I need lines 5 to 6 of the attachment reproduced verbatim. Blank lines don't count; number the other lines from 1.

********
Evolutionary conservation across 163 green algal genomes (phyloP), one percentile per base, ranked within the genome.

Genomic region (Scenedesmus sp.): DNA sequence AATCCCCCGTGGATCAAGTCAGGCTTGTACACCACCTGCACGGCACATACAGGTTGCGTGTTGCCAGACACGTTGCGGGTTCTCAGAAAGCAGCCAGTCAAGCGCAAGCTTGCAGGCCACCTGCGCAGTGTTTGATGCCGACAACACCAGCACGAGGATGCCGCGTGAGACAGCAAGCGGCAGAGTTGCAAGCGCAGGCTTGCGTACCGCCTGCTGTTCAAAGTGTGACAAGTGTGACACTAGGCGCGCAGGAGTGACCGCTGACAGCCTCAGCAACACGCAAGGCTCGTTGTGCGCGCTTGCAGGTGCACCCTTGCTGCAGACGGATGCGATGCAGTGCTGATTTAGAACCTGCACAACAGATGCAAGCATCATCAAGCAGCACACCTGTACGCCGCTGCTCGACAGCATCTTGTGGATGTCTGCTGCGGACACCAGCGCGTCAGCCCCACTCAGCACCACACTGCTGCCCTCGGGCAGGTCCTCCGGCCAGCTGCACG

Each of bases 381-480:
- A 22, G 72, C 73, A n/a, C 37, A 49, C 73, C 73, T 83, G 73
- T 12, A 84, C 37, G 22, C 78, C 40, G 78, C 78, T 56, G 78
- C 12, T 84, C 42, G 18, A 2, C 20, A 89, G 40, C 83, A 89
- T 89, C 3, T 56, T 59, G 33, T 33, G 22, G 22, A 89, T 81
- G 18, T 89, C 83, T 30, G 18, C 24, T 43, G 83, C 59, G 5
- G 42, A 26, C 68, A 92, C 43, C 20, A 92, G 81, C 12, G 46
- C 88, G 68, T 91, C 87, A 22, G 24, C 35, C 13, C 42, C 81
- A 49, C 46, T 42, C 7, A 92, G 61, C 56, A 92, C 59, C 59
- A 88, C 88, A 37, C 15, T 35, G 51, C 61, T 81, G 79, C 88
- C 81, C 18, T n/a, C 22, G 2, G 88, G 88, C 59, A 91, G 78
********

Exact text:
- T 12, A 84, C 37, G 22, C 78, C 40, G 78, C 78, T 56, G 78
- C 12, T 84, C 42, G 18, A 2, C 20, A 89, G 40, C 83, A 89